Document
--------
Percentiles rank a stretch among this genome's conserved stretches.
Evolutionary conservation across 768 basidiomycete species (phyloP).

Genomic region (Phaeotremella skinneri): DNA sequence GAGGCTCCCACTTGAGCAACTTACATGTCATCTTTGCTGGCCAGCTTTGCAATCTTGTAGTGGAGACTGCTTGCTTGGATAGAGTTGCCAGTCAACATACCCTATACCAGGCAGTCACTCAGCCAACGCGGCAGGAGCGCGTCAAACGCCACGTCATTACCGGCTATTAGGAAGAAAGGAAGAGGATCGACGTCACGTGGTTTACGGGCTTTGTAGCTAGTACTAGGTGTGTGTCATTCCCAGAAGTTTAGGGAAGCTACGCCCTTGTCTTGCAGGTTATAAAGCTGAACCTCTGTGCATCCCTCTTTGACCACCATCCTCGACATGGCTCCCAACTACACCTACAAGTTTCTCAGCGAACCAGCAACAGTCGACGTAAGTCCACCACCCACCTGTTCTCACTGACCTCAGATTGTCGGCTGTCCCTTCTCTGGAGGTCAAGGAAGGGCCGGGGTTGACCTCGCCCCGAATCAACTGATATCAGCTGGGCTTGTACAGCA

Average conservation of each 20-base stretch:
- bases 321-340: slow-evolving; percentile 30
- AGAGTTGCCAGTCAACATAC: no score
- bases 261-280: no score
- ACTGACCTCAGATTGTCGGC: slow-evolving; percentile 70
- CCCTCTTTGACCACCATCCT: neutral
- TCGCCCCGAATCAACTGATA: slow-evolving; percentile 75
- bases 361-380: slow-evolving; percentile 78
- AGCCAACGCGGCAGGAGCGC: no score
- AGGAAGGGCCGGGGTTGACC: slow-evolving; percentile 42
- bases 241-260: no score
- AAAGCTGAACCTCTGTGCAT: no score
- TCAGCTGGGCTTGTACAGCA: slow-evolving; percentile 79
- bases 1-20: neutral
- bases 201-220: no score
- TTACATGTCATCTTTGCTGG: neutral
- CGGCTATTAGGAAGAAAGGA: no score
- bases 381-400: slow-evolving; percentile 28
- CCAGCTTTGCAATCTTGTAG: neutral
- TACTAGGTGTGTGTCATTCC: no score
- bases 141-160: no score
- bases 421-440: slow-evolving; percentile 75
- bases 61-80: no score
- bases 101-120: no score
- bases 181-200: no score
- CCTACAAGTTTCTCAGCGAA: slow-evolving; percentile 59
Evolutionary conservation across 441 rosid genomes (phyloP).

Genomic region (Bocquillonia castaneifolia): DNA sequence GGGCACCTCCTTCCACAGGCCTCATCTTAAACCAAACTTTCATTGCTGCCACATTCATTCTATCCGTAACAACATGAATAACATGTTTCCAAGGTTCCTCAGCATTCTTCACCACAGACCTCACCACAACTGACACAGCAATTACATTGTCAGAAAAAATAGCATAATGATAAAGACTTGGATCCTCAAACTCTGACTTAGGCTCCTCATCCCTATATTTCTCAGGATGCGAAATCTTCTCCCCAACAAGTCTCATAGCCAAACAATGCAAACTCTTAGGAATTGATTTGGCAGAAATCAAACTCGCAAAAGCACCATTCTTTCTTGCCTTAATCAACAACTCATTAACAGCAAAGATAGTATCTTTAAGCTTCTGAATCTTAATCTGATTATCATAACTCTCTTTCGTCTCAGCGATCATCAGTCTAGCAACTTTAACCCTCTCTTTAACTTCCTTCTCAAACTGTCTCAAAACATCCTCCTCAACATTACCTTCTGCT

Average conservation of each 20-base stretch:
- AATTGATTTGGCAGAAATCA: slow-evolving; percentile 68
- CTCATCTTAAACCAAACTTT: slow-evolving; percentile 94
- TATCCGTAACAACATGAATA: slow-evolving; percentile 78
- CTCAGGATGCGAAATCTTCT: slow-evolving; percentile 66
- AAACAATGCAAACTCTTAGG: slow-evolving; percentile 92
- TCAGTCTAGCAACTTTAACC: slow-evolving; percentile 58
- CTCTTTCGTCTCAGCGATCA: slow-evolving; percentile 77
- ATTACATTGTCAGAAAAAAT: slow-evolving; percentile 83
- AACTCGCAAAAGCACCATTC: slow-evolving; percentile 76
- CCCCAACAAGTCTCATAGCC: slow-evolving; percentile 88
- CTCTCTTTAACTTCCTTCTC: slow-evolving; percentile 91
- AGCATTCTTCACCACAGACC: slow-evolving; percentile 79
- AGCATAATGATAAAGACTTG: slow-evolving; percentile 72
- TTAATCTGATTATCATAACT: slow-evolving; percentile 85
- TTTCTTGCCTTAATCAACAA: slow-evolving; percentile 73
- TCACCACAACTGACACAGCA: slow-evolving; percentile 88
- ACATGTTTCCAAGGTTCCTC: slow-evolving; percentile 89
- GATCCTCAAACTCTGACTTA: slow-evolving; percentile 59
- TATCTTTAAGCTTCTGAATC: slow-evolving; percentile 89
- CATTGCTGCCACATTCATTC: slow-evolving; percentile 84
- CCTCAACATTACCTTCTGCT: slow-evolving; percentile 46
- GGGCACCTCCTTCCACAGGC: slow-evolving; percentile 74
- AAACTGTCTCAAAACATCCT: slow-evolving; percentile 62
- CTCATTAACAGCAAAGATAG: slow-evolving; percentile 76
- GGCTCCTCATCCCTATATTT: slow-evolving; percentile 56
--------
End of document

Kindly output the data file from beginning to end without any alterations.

Percentiles rank a stretch among this genome's conserved stretches.
Evolutionary conservation across 768 basidiomycete species (phyloP).

Genomic region (Phaeotremella skinneri): DNA sequence GAGGCTCCCACTTGAGCAACTTACATGTCATCTTTGCTGGCCAGCTTTGCAATCTTGTAGTGGAGACTGCTTGCTTGGATAGAGTTGCCAGTCAACATACCCTATACCAGGCAGTCACTCAGCCAACGCGGCAGGAGCGCGTCAAACGCCACGTCATTACCGGCTATTAGGAAGAAAGGAAGAGGATCGACGTCACGTGGTTTACGGGCTTTGTAGCTAGTACTAGGTGTGTGTCATTCCCAGAAGTTTAGGGAAGCTACGCCCTTGTCTTGCAGGTTATAAAGCTGAACCTCTGTGCATCCCTCTTTGACCACCATCCTCGACATGGCTCCCAACTACACCTACAAGTTTCTCAGCGAACCAGCAACAGTCGACGTAAGTCCACCACCCACCTGTTCTCACTGACCTCAGATTGTCGGCTGTCCCTTCTCTGGAGGTCAAGGAAGGGCCGGGGTTGACCTCGCCCCGAATCAACTGATATCAGCTGGGCTTGTACAGCA

Average conservation of each 20-base stretch:
- bases 321-340: slow-evolving; percentile 30
- AGAGTTGCCAGTCAACATAC: no score
- bases 261-280: no score
- ACTGACCTCAGATTGTCGGC: slow-evolving; percentile 70
- CCCTCTTTGACCACCATCCT: neutral
- TCGCCCCGAATCAACTGATA: slow-evolving; percentile 75
- bases 361-380: slow-evolving; percentile 78
- AGCCAACGCGGCAGGAGCGC: no score
- AGGAAGGGCCGGGGTTGACC: slow-evolving; percentile 42
- bases 241-260: no score
- AAAGCTGAACCTCTGTGCAT: no score
- TCAGCTGGGCTTGTACAGCA: slow-evolving; percentile 79
- bases 1-20: neutral
- bases 201-220: no score
- TTACATGTCATCTTTGCTGG: neutral
- CGGCTATTAGGAAGAAAGGA: no score
- bases 381-400: slow-evolving; percentile 28
- CCAGCTTTGCAATCTTGTAG: neutral
- TACTAGGTGTGTGTCATTCC: no score
- bases 141-160: no score
- bases 421-440: slow-evolving; percentile 75
- bases 61-80: no score
- bases 101-120: no score
- bases 181-200: no score
- CCTACAAGTTTCTCAGCGAA: slow-evolving; percentile 59
Evolutionary conservation across 441 rosid genomes (phyloP).

Genomic region (Bocquillonia castaneifolia): DNA sequence GGGCACCTCCTTCCACAGGCCTCATCTTAAACCAAACTTTCATTGCTGCCACATTCATTCTATCCGTAACAACATGAATAACATGTTTCCAAGGTTCCTCAGCATTCTTCACCACAGACCTCACCACAACTGACACAGCAATTACATTGTCAGAAAAAATAGCATAATGATAAAGACTTGGATCCTCAAACTCTGACTTAGGCTCCTCATCCCTATATTTCTCAGGATGCGAAATCTTCTCCCCAACAAGTCTCATAGCCAAACAATGCAAACTCTTAGGAATTGATTTGGCAGAAATCAAACTCGCAAAAGCACCATTCTTTCTTGCCTTAATCAACAACTCATTAACAGCAAAGATAGTATCTTTAAGCTTCTGAATCTTAATCTGATTATCATAACTCTCTTTCGTCTCAGCGATCATCAGTCTAGCAACTTTAACCCTCTCTTTAACTTCCTTCTCAAACTGTCTCAAAACATCCTCCTCAACATTACCTTCTGCT

Average conservation of each 20-base stretch:
- AATTGATTTGGCAGAAATCA: slow-evolving; percentile 68
- CTCATCTTAAACCAAACTTT: slow-evolving; percentile 94
- TATCCGTAACAACATGAATA: slow-evolving; percentile 78
- CTCAGGATGCGAAATCTTCT: slow-evolving; percentile 66
- AAACAATGCAAACTCTTAGG: slow-evolving; percentile 92
- TCAGTCTAGCAACTTTAACC: slow-evolving; percentile 58
- CTCTTTCGTCTCAGCGATCA: slow-evolving; percentile 77
- ATTACATTGTCAGAAAAAAT: slow-evolving; percentile 83
- AACTCGCAAAAGCACCATTC: slow-evolving; percentile 76
- CCCCAACAAGTCTCATAGCC: slow-evolving; percentile 88
- CTCTCTTTAACTTCCTTCTC: slow-evolving; percentile 91
- AGCATTCTTCACCACAGACC: slow-evolving; percentile 79
- AGCATAATGATAAAGACTTG: slow-evolving; percentile 72
- TTAATCTGATTATCATAACT: slow-evolving; percentile 85
- TTTCTTGCCTTAATCAACAA: slow-evolving; percentile 73
- TCACCACAACTGACACAGCA: slow-evolving; percentile 88
- ACATGTTTCCAAGGTTCCTC: slow-evolving; percentile 89
- GATCCTCAAACTCTGACTTA: slow-evolving; percentile 59
- TATCTTTAAGCTTCTGAATC: slow-evolving; percentile 89
- CATTGCTGCCACATTCATTC: slow-evolving; percentile 84
- CCTCAACATTACCTTCTGCT: slow-evolving; percentile 46
- GGGCACCTCCTTCCACAGGC: slow-evolving; percentile 74
- AAACTGTCTCAAAACATCCT: slow-evolving; percentile 62
- CTCATTAACAGCAAAGATAG: slow-evolving; percentile 76
- GGCTCCTCATCCCTATATTT: slow-evolving; percentile 56